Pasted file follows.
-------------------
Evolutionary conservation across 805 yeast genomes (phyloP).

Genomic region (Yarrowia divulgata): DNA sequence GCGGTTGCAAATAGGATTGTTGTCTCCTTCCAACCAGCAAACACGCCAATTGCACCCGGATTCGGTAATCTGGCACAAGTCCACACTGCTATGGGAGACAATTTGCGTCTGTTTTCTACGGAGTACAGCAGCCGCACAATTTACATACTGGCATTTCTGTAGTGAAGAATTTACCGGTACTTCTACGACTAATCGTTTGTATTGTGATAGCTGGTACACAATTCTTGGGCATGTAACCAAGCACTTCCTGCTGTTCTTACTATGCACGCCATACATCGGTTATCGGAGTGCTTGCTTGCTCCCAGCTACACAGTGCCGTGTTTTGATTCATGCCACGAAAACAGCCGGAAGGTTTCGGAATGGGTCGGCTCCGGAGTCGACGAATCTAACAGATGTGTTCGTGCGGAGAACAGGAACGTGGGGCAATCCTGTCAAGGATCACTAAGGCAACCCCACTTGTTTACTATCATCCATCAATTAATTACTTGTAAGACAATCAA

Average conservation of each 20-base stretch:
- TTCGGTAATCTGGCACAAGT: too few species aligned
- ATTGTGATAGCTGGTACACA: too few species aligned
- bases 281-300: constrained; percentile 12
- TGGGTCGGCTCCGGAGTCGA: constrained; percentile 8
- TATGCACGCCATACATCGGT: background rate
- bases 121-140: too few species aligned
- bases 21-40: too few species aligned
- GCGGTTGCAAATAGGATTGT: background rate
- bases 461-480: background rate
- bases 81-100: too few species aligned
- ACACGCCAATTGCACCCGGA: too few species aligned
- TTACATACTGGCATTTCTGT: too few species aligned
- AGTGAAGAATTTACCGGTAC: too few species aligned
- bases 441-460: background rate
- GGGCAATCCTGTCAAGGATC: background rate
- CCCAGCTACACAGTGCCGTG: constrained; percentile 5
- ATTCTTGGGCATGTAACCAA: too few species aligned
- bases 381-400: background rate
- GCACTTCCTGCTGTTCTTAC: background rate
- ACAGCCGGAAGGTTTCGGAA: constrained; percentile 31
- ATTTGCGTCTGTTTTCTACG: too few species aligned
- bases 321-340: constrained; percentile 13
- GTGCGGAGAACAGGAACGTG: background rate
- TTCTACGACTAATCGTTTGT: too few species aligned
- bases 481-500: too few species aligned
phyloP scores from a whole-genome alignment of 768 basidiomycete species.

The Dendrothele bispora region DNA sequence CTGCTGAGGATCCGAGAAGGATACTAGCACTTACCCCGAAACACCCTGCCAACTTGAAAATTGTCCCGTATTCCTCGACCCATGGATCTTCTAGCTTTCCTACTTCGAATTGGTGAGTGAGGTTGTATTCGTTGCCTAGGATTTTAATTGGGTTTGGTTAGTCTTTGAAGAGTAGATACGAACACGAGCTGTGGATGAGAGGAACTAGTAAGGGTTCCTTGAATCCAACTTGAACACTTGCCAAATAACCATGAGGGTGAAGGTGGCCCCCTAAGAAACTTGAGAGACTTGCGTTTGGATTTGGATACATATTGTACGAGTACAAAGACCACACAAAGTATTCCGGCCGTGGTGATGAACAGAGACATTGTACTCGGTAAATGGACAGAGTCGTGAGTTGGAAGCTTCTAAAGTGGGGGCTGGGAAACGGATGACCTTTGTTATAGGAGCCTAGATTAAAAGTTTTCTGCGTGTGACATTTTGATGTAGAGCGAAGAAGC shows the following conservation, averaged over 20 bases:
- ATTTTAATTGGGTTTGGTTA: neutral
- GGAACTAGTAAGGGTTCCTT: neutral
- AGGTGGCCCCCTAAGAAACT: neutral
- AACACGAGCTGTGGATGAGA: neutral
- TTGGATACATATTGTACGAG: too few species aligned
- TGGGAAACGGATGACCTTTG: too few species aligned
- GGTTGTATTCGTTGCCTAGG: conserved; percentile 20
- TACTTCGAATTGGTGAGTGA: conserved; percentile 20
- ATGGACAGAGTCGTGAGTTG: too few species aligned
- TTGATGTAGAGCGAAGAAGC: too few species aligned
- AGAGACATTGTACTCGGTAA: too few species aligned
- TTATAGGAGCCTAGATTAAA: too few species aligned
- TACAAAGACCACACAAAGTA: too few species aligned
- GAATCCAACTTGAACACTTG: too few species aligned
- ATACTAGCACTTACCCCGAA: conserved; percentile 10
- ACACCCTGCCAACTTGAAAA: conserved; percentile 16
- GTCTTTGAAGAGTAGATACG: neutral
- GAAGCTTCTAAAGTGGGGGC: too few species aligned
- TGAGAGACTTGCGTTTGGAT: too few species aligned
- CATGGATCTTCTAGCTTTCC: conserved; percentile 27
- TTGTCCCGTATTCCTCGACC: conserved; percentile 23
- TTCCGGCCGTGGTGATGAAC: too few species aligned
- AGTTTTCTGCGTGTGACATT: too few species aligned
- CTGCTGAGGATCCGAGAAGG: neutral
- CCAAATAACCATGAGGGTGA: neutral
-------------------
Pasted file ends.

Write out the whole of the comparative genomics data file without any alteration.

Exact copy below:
Evolutionary conservation across 805 yeast genomes (phyloP).

Genomic region (Yarrowia divulgata): DNA sequence GCGGTTGCAAATAGGATTGTTGTCTCCTTCCAACCAGCAAACACGCCAATTGCACCCGGATTCGGTAATCTGGCACAAGTCCACACTGCTATGGGAGACAATTTGCGTCTGTTTTCTACGGAGTACAGCAGCCGCACAATTTACATACTGGCATTTCTGTAGTGAAGAATTTACCGGTACTTCTACGACTAATCGTTTGTATTGTGATAGCTGGTACACAATTCTTGGGCATGTAACCAAGCACTTCCTGCTGTTCTTACTATGCACGCCATACATCGGTTATCGGAGTGCTTGCTTGCTCCCAGCTACACAGTGCCGTGTTTTGATTCATGCCACGAAAACAGCCGGAAGGTTTCGGAATGGGTCGGCTCCGGAGTCGACGAATCTAACAGATGTGTTCGTGCGGAGAACAGGAACGTGGGGCAATCCTGTCAAGGATCACTAAGGCAACCCCACTTGTTTACTATCATCCATCAATTAATTACTTGTAAGACAATCAA

Average conservation of each 20-base stretch:
- TTCGGTAATCTGGCACAAGT: too few species aligned
- ATTGTGATAGCTGGTACACA: too few species aligned
- bases 281-300: constrained; percentile 12
- TGGGTCGGCTCCGGAGTCGA: constrained; percentile 8
- TATGCACGCCATACATCGGT: background rate
- bases 121-140: too few species aligned
- bases 21-40: too few species aligned
- GCGGTTGCAAATAGGATTGT: background rate
- bases 461-480: background rate
- bases 81-100: too few species aligned
- ACACGCCAATTGCACCCGGA: too few species aligned
- TTACATACTGGCATTTCTGT: too few species aligned
- AGTGAAGAATTTACCGGTAC: too few species aligned
- bases 441-460: background rate
- GGGCAATCCTGTCAAGGATC: background rate
- CCCAGCTACACAGTGCCGTG: constrained; percentile 5
- ATTCTTGGGCATGTAACCAA: too few species aligned
- bases 381-400: background rate
- GCACTTCCTGCTGTTCTTAC: background rate
- ACAGCCGGAAGGTTTCGGAA: constrained; percentile 31
- ATTTGCGTCTGTTTTCTACG: too few species aligned
- bases 321-340: constrained; percentile 13
- GTGCGGAGAACAGGAACGTG: background rate
- TTCTACGACTAATCGTTTGT: too few species aligned
- bases 481-500: too few species aligned
phyloP scores from a whole-genome alignment of 768 basidiomycete species.

The Dendrothele bispora region DNA sequence CTGCTGAGGATCCGAGAAGGATACTAGCACTTACCCCGAAACACCCTGCCAACTTGAAAATTGTCCCGTATTCCTCGACCCATGGATCTTCTAGCTTTCCTACTTCGAATTGGTGAGTGAGGTTGTATTCGTTGCCTAGGATTTTAATTGGGTTTGGTTAGTCTTTGAAGAGTAGATACGAACACGAGCTGTGGATGAGAGGAACTAGTAAGGGTTCCTTGAATCCAACTTGAACACTTGCCAAATAACCATGAGGGTGAAGGTGGCCCCCTAAGAAACTTGAGAGACTTGCGTTTGGATTTGGATACATATTGTACGAGTACAAAGACCACACAAAGTATTCCGGCCGTGGTGATGAACAGAGACATTGTACTCGGTAAATGGACAGAGTCGTGAGTTGGAAGCTTCTAAAGTGGGGGCTGGGAAACGGATGACCTTTGTTATAGGAGCCTAGATTAAAAGTTTTCTGCGTGTGACATTTTGATGTAGAGCGAAGAAGC shows the following conservation, averaged over 20 bases:
- ATTTTAATTGGGTTTGGTTA: neutral
- GGAACTAGTAAGGGTTCCTT: neutral
- AGGTGGCCCCCTAAGAAACT: neutral
- AACACGAGCTGTGGATGAGA: neutral
- TTGGATACATATTGTACGAG: too few species aligned
- TGGGAAACGGATGACCTTTG: too few species aligned
- GGTTGTATTCGTTGCCTAGG: conserved; percentile 20
- TACTTCGAATTGGTGAGTGA: conserved; percentile 20
- ATGGACAGAGTCGTGAGTTG: too few species aligned
- TTGATGTAGAGCGAAGAAGC: too few species aligned
- AGAGACATTGTACTCGGTAA: too few species aligned
- TTATAGGAGCCTAGATTAAA: too few species aligned
- TACAAAGACCACACAAAGTA: too few species aligned
- GAATCCAACTTGAACACTTG: too few species aligned
- ATACTAGCACTTACCCCGAA: conserved; percentile 10
- ACACCCTGCCAACTTGAAAA: conserved; percentile 16
- GTCTTTGAAGAGTAGATACG: neutral
- GAAGCTTCTAAAGTGGGGGC: too few species aligned
- TGAGAGACTTGCGTTTGGAT: too few species aligned
- CATGGATCTTCTAGCTTTCC: conserved; percentile 27
- TTGTCCCGTATTCCTCGACC: conserved; percentile 23
- TTCCGGCCGTGGTGATGAAC: too few species aligned
- AGTTTTCTGCGTGTGACATT: too few species aligned
- CTGCTGAGGATCCGAGAAGG: neutral
- CCAAATAACCATGAGGGTGA: neutral